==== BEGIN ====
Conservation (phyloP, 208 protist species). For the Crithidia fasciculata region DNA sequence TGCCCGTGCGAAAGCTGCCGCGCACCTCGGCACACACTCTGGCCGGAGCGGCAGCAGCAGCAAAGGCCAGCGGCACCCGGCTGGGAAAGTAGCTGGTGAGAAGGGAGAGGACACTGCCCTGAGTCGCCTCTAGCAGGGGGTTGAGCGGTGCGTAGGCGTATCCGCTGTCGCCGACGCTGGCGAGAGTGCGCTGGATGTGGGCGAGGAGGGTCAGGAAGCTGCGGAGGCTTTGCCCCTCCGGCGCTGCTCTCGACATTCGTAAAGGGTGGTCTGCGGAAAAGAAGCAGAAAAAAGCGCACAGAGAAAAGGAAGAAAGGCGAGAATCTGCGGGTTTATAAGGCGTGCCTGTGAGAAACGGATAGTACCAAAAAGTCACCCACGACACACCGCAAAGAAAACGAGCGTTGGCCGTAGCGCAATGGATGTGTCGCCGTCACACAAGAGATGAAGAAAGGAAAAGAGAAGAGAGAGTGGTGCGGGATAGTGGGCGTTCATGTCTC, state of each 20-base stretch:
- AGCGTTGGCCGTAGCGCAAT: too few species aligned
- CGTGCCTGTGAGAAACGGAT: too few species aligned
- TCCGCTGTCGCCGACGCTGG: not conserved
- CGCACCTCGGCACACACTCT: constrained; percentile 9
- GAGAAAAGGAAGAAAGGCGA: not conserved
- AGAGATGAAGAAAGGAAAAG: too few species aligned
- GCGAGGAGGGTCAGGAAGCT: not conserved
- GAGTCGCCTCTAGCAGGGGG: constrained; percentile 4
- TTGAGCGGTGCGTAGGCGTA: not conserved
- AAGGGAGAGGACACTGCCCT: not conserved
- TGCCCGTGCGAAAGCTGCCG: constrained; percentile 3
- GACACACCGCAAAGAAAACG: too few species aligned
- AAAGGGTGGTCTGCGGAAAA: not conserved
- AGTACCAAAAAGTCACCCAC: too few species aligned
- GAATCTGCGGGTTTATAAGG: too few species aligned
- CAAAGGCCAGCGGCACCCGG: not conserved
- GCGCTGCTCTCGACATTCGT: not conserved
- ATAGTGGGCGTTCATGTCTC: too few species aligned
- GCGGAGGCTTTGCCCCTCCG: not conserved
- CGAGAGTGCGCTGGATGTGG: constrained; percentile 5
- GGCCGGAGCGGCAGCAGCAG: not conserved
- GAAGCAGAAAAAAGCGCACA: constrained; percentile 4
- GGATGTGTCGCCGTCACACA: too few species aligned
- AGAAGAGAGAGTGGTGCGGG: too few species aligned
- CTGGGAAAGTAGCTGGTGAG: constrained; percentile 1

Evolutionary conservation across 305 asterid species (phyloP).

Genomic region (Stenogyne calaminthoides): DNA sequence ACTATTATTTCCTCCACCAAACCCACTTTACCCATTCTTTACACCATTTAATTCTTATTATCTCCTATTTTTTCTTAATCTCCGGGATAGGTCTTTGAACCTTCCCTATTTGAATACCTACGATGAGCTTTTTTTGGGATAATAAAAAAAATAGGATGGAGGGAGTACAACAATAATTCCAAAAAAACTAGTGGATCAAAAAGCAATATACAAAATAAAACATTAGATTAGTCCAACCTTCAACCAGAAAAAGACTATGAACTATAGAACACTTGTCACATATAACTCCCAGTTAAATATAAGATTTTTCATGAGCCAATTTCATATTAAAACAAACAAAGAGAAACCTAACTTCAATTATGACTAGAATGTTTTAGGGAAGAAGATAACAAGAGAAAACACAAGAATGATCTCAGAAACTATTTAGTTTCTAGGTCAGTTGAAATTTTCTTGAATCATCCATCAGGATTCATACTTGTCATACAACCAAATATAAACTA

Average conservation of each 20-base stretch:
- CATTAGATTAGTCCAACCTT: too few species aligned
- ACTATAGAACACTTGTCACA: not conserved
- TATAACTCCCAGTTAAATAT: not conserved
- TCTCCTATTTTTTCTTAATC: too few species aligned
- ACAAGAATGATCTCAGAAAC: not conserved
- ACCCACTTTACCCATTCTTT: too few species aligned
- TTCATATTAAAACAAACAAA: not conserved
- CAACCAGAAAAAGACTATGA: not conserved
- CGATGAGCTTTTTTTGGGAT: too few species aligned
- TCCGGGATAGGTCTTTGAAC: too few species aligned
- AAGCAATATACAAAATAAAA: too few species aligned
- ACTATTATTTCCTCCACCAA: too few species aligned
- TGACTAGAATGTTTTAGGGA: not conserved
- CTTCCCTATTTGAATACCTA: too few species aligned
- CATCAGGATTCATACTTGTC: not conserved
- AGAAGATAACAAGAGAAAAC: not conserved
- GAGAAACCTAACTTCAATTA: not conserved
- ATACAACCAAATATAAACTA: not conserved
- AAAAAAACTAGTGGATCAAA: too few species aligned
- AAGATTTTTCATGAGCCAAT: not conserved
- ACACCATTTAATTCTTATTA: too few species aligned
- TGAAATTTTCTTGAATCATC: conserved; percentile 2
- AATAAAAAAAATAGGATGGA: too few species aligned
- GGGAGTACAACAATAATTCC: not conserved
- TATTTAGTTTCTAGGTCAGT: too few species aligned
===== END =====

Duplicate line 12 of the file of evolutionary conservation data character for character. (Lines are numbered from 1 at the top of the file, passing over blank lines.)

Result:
- TGCCCGTGCGAAAGCTGCCG: constrained; percentile 3